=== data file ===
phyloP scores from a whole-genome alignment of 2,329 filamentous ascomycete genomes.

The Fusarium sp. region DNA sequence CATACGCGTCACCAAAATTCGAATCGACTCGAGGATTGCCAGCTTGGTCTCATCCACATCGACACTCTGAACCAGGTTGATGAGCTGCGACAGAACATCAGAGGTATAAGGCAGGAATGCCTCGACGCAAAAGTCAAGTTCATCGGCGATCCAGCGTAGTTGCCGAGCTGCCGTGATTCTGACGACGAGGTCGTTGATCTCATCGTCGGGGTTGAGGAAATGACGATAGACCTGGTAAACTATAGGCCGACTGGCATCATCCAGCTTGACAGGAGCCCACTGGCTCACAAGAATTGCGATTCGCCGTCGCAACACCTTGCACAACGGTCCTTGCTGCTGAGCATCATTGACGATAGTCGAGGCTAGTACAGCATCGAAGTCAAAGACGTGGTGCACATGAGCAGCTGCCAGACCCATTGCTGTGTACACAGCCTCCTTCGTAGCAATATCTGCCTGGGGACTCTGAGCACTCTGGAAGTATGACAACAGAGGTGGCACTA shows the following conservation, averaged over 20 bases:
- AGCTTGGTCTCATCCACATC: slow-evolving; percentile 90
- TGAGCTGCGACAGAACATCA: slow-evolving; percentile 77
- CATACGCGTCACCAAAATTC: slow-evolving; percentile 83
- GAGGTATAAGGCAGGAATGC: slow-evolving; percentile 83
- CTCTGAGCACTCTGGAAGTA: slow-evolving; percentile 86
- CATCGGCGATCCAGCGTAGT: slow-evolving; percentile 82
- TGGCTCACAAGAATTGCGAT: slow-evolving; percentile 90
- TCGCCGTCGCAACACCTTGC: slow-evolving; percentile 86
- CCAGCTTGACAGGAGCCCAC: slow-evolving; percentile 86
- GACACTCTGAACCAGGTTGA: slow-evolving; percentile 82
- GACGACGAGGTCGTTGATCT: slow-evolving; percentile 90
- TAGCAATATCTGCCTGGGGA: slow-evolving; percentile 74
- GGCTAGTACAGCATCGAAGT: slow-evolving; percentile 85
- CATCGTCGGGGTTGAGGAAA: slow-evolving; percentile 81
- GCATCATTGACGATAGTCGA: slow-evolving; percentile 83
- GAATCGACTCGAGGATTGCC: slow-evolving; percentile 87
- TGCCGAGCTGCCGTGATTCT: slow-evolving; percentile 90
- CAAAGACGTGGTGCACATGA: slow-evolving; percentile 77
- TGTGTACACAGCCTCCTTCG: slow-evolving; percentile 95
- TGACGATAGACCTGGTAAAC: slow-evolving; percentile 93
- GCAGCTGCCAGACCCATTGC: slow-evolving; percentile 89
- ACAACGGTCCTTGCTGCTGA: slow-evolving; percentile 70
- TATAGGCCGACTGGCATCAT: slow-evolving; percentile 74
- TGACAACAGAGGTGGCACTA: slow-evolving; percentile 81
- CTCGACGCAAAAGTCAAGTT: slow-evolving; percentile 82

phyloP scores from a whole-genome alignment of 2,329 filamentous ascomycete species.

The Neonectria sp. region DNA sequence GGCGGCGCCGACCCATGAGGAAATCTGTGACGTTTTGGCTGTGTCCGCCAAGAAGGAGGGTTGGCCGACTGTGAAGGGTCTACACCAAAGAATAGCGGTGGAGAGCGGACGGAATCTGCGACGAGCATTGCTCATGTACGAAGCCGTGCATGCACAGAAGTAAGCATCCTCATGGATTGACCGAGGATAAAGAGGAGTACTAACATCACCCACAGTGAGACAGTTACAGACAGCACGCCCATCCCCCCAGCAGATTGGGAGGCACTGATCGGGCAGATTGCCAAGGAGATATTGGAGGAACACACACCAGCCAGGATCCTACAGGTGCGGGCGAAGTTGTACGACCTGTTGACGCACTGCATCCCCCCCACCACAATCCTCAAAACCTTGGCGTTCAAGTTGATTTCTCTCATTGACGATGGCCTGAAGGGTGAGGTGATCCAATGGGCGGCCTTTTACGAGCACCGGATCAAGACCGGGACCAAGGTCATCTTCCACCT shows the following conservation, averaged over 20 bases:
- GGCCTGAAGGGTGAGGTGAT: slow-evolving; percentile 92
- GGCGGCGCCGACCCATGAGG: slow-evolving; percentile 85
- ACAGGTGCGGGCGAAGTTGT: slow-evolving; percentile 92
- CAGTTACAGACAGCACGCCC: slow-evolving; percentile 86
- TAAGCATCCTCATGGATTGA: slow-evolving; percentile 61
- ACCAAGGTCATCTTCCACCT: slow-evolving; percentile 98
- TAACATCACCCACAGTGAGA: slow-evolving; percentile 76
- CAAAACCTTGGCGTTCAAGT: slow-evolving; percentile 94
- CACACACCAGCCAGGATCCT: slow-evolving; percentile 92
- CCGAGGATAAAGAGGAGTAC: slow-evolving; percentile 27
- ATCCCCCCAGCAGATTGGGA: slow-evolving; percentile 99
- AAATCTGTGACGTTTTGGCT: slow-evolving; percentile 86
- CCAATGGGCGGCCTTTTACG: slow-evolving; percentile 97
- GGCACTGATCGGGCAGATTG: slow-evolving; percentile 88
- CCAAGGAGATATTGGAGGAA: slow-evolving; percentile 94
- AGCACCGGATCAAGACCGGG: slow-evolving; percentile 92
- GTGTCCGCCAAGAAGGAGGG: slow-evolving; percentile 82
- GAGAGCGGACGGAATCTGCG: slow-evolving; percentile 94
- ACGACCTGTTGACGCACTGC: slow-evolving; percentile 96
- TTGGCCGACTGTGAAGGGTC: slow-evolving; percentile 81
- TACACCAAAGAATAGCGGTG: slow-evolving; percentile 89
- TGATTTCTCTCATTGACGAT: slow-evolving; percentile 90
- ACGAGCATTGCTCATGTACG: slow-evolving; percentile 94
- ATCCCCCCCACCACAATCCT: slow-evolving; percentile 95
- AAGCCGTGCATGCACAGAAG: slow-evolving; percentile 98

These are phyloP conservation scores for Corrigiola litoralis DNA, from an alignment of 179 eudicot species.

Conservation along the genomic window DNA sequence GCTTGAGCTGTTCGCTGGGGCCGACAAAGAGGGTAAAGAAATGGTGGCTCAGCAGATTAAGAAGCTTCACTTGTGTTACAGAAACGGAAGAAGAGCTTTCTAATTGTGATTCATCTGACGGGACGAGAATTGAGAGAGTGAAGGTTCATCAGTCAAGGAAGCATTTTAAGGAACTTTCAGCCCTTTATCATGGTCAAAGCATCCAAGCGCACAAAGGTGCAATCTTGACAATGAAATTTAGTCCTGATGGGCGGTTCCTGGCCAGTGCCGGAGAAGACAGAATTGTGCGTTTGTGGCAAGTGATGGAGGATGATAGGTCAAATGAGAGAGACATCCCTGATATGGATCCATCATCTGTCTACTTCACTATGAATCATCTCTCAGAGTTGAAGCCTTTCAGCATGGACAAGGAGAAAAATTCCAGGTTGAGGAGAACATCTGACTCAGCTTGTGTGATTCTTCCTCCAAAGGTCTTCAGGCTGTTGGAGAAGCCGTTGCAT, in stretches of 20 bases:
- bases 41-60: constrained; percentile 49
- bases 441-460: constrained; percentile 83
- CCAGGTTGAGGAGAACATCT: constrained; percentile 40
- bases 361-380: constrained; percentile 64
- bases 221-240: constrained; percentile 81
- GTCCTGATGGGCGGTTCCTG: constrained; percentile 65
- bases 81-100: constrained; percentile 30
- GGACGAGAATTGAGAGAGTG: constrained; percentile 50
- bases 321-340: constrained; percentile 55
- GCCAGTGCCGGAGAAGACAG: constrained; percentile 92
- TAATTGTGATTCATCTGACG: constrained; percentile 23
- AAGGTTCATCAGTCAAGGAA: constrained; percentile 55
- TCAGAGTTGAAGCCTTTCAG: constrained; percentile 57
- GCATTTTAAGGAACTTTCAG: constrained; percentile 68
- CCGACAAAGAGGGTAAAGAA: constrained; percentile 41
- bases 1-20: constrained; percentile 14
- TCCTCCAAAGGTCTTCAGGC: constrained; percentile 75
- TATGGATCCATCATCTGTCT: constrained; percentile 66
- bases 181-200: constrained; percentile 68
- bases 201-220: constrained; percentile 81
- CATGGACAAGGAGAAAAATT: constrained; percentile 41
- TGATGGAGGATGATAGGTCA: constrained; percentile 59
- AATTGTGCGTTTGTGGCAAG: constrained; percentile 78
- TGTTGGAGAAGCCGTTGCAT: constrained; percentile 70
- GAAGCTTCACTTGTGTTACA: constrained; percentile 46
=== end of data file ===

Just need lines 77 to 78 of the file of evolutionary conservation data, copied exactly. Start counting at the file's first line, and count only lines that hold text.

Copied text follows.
- CATGGACAAGGAGAAAAATT: constrained; percentile 41
- TGATGGAGGATGATAGGTCA: constrained; percentile 59